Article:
DeGeorge raises an alternative challenge under § 3292, relying on the provision in subsection (c)(2) that the government is not entitled to the entire three-year extension of the statute of limitations if the foreign authorities from whom evidence is requested take "final action" with respect to that request "before such [limitations] period would expire without regard to this section." 18 U.S.C. § 3292(c)(2). In such a case, the extension of the limitations period shall not exceed six months. Id. DeGeorge argues that the Italian authorities took final action on June 2, 1998, when the U.S. Attorney interviewed six of the eight requested witnesses, and thus the statute of limitations for several of the offenses expired on December 2, 1998, more than one month before he was indicted.

"`[F]inal action' for purposes of § 3292 means a dispositive response by the foreign sovereign to both the request for records and for a certificate of authenticity of those records, as both were identified in the `official request.'" United States v. Bischel, 61 F.3d 1429, 1434 (9th Cir.1995). Because the Italian government did not at any time indicate, up or down, its ability to locate and produce the two missing witnesses, Mario Mulas and D'Andrea Raffeali, there was no "final action." See id.; Meador, 138 F.3d at 992 ("We are persuaded that a determination of when `final action' has been taken by a foreign government, within the meaning of [§ 3292], must turn on whether a dispositive response to an official request for evidence from our government has been obtained."). In the absence of final action by the foreign government, § 3292(c)(1) states that the extension of the applicable statute of limitations "shall not exceed three years." DeGeorge's indictment clearly occurred within three years after the applicable statute of limitations would have expired and is therefore timely.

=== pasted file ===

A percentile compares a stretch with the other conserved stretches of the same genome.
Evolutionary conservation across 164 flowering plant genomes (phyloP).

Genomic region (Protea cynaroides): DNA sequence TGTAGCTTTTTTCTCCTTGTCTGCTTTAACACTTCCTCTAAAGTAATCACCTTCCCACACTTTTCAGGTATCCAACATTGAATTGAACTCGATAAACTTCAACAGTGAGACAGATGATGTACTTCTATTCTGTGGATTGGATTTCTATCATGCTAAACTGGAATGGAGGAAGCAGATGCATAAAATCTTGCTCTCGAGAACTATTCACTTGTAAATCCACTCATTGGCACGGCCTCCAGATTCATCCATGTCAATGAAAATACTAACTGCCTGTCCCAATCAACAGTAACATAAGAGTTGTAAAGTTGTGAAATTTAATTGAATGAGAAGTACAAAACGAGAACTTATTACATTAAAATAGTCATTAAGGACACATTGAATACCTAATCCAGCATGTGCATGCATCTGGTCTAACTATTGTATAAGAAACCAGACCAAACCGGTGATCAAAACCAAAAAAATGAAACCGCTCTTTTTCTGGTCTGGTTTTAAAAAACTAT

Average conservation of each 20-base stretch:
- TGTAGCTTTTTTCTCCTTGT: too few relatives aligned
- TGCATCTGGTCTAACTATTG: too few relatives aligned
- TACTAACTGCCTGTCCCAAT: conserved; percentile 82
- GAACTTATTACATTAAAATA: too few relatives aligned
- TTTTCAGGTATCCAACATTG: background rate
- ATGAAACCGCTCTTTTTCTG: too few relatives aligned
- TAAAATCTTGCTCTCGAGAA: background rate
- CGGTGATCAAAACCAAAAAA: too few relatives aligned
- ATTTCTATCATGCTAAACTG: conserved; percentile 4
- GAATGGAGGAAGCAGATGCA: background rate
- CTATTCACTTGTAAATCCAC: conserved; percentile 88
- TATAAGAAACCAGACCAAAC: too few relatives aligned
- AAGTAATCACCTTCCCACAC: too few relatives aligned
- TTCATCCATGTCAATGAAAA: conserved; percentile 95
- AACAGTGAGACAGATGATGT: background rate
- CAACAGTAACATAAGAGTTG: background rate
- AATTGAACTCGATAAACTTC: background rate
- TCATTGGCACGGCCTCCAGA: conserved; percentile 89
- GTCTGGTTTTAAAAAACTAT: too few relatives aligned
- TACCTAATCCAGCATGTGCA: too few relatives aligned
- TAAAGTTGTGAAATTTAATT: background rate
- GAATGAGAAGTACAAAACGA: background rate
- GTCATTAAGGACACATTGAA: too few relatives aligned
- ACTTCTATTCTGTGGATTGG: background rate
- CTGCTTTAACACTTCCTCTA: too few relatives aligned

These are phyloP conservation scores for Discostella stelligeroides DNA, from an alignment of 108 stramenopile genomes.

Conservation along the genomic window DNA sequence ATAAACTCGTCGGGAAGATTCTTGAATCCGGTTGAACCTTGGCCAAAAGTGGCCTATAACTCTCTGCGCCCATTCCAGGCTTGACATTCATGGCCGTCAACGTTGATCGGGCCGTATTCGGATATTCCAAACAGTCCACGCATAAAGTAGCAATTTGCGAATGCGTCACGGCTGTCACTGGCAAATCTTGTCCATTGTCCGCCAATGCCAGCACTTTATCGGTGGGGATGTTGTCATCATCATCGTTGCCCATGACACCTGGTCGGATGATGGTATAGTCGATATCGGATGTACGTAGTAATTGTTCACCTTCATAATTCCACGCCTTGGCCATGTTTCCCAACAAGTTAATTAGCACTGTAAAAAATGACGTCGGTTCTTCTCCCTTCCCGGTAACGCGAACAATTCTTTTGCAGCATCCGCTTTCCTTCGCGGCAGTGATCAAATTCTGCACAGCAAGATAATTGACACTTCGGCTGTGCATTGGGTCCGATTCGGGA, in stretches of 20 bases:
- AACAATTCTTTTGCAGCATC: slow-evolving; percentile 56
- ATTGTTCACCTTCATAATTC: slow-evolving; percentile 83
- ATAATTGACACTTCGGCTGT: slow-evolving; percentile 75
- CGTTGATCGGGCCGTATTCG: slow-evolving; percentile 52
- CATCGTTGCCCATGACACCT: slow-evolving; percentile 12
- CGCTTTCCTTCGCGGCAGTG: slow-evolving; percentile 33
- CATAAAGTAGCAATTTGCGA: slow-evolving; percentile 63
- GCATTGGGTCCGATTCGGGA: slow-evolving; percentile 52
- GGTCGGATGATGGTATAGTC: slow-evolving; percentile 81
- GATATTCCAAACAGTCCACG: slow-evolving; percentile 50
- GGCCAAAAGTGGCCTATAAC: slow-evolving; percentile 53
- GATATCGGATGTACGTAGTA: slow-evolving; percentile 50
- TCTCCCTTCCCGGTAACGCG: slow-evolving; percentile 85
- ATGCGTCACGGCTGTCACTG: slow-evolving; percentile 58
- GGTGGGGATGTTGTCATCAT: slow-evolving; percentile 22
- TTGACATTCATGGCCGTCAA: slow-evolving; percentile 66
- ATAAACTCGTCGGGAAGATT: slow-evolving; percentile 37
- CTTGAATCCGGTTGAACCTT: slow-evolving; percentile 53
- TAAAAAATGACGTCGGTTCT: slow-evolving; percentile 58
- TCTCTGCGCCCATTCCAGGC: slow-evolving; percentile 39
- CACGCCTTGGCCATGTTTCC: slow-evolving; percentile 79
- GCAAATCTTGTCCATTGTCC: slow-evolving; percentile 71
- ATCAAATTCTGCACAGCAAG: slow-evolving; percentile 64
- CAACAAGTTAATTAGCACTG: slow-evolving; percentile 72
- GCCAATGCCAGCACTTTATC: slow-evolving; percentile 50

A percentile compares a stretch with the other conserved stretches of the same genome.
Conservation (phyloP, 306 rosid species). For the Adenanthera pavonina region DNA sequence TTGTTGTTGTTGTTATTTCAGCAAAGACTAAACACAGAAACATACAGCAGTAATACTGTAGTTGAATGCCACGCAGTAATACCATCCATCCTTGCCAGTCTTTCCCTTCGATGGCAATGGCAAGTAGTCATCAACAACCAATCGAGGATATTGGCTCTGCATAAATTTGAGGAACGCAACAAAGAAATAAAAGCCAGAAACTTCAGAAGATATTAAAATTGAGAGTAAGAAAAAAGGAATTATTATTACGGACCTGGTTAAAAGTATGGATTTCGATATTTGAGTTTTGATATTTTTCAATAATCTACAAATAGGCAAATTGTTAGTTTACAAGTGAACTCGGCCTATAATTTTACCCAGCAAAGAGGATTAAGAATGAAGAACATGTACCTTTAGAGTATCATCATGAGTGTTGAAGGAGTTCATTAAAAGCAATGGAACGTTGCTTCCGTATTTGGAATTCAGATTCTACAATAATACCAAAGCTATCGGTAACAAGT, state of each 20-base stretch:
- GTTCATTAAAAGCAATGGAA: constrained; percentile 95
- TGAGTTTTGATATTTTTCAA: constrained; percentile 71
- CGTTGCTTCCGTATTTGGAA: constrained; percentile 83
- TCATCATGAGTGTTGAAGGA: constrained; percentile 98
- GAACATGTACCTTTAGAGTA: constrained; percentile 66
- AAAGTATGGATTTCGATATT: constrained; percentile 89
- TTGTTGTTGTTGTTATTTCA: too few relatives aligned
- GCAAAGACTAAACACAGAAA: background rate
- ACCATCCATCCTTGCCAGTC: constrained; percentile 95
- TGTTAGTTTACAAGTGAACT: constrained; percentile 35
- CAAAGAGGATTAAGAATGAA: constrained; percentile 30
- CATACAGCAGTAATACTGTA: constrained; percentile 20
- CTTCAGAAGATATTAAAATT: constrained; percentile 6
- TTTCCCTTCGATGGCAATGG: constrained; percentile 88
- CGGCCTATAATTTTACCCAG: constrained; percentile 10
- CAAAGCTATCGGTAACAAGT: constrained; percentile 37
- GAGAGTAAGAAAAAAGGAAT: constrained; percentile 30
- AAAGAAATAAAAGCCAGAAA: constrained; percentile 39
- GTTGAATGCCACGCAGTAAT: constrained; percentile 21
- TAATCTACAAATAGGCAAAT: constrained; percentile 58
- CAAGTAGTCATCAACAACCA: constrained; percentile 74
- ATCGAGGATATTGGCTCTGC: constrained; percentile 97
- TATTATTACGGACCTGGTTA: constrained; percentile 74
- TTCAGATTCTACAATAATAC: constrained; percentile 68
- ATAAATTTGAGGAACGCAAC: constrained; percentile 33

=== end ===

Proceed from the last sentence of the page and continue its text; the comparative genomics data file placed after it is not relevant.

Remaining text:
DeGeorge next argues that the conspiracy count, Count One of the indictment, is time-barred. His argument is rather imprecise but appears to assert that the overt acts underlying the conspiracy took place more than five years before the return of the First Superseding Indictment, dated April 5, 2000, which added the conspiracy count for the first time.